Whilst Germany’s two main political parties – the Social Democratic Party (SPD) and the Christian Democratic Union (CDU) - both agree that employees should receive a share of business profits, they do not agree how this goal should be achieved.

The SPD favours employees having the opportunity to buy shares in a “Germany Fund”. Companies would also pay into the Fund and would be able to access it for capital. The Fund would pay its employee shareholders dividends and would also be responsible for repaying their original investment. The rationale behind the Germany Fund is to minimise the risk of market fluctuations and company bankruptcies.

Under the SPD proposals, married couples with an annual income of up to €40,000 (€20,000 for single people) would be able to invest up to €400 per annum in the Fund. The Government would subsidise this with a further €80 and would also act as a guarantor to the Fund.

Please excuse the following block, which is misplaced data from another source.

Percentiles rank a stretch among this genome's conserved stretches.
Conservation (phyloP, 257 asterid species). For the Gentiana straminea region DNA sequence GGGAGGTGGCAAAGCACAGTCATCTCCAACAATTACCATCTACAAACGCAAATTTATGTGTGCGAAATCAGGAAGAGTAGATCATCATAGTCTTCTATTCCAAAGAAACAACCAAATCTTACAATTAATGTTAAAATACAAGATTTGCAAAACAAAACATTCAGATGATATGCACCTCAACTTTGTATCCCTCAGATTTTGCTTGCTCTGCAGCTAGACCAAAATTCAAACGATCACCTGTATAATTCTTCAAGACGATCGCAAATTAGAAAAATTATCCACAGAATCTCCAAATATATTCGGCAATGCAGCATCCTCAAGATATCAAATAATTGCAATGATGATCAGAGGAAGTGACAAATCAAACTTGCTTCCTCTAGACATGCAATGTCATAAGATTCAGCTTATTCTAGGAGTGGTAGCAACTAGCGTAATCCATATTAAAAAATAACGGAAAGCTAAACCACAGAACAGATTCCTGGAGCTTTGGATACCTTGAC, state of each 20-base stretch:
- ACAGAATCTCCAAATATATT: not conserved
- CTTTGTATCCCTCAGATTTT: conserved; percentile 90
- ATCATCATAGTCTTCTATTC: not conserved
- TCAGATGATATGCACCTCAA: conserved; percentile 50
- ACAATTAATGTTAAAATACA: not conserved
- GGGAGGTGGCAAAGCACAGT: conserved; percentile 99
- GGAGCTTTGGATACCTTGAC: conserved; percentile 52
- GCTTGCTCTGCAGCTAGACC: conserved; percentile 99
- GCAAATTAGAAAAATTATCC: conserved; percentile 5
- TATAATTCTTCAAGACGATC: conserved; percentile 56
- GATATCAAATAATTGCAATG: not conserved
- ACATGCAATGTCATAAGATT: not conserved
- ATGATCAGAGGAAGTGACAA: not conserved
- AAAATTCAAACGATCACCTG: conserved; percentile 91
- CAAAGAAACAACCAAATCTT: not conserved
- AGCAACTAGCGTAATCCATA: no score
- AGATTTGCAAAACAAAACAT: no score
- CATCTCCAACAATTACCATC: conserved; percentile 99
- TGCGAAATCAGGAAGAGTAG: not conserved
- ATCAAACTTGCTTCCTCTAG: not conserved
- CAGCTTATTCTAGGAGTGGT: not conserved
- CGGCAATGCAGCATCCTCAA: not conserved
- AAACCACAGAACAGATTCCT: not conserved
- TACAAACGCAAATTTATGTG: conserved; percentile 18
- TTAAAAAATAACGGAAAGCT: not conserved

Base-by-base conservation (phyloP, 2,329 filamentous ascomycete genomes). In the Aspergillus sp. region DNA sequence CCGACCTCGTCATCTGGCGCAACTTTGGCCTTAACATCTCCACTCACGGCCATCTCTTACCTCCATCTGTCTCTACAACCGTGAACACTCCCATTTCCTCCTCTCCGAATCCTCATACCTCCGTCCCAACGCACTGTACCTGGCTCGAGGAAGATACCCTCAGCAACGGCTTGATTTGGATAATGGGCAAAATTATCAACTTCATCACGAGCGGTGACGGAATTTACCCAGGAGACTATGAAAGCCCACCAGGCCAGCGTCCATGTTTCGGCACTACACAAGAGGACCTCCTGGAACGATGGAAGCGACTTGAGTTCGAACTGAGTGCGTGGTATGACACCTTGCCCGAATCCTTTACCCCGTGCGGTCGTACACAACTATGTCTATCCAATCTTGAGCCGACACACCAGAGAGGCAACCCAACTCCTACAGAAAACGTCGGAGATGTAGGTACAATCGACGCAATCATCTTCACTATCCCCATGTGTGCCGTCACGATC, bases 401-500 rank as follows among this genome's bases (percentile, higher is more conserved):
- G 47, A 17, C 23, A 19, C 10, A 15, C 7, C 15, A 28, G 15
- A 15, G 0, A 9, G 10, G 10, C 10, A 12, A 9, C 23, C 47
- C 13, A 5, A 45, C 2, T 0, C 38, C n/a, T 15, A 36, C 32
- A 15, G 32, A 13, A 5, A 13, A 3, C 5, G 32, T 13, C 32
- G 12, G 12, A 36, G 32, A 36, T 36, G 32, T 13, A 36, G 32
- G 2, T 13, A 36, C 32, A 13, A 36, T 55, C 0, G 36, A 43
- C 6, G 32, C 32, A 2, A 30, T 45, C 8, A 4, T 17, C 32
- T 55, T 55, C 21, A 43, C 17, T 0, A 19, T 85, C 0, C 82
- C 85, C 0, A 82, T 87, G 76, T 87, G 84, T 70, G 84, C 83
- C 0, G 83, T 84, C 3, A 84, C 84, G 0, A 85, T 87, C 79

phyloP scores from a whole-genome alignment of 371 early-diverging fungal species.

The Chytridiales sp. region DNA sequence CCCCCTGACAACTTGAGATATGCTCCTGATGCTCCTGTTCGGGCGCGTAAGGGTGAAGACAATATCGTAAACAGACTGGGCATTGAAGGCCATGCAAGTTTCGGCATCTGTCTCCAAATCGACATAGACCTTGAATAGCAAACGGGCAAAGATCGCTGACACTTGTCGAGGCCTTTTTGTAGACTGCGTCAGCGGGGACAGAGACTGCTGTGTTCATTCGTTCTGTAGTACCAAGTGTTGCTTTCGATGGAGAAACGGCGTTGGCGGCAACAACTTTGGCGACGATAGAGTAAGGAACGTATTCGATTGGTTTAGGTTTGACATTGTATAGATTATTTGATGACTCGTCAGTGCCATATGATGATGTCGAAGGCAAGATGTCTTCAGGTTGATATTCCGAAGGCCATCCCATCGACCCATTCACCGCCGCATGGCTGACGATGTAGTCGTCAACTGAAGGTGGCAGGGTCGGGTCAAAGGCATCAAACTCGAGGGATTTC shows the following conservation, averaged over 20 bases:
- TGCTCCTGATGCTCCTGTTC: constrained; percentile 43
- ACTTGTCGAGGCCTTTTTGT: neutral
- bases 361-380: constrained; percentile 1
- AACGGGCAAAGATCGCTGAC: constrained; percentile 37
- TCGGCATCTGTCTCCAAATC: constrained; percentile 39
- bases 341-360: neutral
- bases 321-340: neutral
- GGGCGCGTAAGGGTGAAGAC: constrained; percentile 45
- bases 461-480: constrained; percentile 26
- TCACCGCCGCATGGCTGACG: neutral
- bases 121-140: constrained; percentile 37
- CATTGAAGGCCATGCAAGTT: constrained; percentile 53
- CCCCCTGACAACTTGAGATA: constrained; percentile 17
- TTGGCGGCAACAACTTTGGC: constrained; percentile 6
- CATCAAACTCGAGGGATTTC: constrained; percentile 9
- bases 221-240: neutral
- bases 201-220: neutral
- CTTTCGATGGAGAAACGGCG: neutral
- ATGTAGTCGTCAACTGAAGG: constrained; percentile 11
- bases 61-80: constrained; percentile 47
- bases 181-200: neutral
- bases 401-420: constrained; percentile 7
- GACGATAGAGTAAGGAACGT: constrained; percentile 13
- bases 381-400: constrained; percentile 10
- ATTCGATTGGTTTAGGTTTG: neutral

By contrast, the CDU is proposing that employees have the opportunity to buy an equity share in their own employer of up to €1,000 (with tax incentives). The CDU’s approach aims to create a stronger link between employees and their employers in the hope that this will lead to higher motivation and improved productivity amongst workers. The German Government is unlikely to legislate in this area in the immediate future.